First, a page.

New York Daily News City Council bill would make it easier for candidates to get on ballot, scraps requirements for petition signatures by Erin Durkin

New York Daily News
New York Daily News
City Council bill would make it easier for candidates to get on ballot, scraps requirements for petition signatures
Erin Durkin
03/21/2016

City Council bill would make it easier for candidates to get on ballot, scraps requirements for petition signaturesNYC PAPERS OUT. Social media use restricted to low res file max 184 x 128 pixels and 72 dpiJEFFERSON SIEGEL/NEW YORK DAILY NEWSThe legislation by City Councilman Ben Kallos from the Upper East Side would make it easier for candidates to get on the ballot.

A new bill being introduced in the City Council aims to make it easier for candidates to get on the ballot without the backing of party machines — scrapping requirements to gather hundreds of thousands of petition signatures.

Under the legislation by Councilman Ben Kallos (D-Manhattan), a candidate could instead qualify by raising enough donations to earn public matching funds — from $5,000 for City Council to $250,000 for mayor.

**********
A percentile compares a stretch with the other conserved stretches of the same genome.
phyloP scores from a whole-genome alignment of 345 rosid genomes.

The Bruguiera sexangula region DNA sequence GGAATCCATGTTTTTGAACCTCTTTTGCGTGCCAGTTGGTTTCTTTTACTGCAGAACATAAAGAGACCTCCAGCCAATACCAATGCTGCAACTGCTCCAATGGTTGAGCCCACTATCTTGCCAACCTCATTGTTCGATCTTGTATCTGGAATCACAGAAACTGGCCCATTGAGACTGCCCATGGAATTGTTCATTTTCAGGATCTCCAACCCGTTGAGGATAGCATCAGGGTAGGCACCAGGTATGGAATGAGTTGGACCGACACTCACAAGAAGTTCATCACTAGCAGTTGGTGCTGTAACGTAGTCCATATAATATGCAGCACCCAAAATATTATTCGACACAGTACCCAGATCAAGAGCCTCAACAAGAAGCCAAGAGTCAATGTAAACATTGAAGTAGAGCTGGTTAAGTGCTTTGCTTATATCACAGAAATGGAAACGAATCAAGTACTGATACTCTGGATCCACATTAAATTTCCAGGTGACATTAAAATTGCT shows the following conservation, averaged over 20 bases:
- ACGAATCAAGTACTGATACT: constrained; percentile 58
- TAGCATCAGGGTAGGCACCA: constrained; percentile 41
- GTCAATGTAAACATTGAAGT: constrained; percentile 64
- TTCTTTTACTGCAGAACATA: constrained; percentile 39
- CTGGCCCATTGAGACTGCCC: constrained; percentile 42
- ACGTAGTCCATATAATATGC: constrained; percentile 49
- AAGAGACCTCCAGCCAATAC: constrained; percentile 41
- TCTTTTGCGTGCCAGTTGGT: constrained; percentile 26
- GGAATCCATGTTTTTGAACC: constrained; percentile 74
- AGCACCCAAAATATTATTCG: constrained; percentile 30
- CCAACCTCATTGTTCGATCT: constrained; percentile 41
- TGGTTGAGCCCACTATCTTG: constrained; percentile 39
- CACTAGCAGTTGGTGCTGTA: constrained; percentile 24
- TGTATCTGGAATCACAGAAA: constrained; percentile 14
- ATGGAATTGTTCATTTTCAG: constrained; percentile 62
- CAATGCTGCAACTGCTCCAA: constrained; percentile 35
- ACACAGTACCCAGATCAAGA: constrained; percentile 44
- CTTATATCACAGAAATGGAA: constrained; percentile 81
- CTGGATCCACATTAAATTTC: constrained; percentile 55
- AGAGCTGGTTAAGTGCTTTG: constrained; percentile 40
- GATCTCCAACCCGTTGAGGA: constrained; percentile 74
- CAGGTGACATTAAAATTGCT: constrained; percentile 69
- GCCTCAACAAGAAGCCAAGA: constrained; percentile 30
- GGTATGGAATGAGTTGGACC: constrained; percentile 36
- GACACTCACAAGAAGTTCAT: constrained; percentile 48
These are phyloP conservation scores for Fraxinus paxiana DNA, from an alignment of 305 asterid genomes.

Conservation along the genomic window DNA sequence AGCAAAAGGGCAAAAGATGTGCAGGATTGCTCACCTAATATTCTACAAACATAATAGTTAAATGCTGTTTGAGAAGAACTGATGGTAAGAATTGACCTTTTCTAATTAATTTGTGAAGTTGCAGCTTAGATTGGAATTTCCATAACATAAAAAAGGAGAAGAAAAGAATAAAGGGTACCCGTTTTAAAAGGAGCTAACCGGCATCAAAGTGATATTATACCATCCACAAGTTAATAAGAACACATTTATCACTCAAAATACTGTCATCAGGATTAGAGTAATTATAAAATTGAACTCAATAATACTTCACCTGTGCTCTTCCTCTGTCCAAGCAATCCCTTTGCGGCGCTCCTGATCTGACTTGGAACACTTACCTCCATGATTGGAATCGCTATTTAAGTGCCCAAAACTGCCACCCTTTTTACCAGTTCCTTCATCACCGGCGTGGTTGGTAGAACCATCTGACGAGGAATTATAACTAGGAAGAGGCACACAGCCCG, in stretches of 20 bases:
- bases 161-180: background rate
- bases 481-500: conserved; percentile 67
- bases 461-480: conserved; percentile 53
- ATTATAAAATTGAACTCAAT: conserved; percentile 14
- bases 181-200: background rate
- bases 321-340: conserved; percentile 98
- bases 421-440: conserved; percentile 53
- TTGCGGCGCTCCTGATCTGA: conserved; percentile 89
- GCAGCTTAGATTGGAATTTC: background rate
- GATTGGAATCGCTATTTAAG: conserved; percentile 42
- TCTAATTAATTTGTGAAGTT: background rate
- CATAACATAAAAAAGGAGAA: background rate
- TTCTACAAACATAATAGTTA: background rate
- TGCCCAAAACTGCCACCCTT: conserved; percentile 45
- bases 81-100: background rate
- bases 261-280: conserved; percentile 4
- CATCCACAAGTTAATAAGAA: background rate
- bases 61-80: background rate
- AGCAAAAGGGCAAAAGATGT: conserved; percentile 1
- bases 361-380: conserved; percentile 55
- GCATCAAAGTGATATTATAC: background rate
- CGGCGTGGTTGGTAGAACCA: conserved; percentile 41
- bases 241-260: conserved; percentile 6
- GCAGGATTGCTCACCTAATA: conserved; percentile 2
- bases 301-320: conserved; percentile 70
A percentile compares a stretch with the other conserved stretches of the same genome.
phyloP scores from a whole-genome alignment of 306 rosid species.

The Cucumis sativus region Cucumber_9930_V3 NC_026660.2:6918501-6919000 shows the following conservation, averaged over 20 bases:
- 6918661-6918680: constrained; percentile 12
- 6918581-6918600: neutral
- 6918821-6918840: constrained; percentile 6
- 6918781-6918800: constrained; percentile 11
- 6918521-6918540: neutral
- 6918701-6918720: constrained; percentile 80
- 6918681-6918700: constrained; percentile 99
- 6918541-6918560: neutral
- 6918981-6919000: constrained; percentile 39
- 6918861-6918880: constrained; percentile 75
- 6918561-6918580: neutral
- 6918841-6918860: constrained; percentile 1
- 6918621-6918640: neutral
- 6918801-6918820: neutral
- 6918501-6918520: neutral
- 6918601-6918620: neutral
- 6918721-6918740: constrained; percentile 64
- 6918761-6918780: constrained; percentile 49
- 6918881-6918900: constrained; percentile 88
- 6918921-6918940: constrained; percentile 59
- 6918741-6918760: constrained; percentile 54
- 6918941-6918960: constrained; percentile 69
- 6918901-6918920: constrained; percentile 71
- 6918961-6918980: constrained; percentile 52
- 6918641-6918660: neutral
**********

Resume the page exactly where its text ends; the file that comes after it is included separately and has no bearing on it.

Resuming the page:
Under the current rules, candidates have to get between 450 and 3,750 signatures — but upstart office-seekers often face petition challenges seeking to knock them off the ballot.

“Running for office should be easy, and shouldn’t require getting hundreds or thousands of signatures simply so that the incumbents or political parties can knock people off the ballot and eliminate any chance of having a democratic choice,” Kallos said.

Another bill he is introducing would give candidates public matching funds for the first $250 of a contribution — up from $175 now.

The maximum payout of taxpayer funds would jump to 85% of the total candidates are allowed to spend, from 55% now — so candidates for mayor would be able to get up to $6 million in public funds, out of the $7 million they’re allowed to spend.

The change is meant to decrease the need to rely on big dollar donors to raise enough to meet the spending cap.

“Big dollar contributions and those who can give them should not have more power than other voters. For the first time, people running for office can ignore donors who can write checks for thousands on behalf of special interests and rely solely on small contributions,” Kallos said.

 

Issue: 
Elections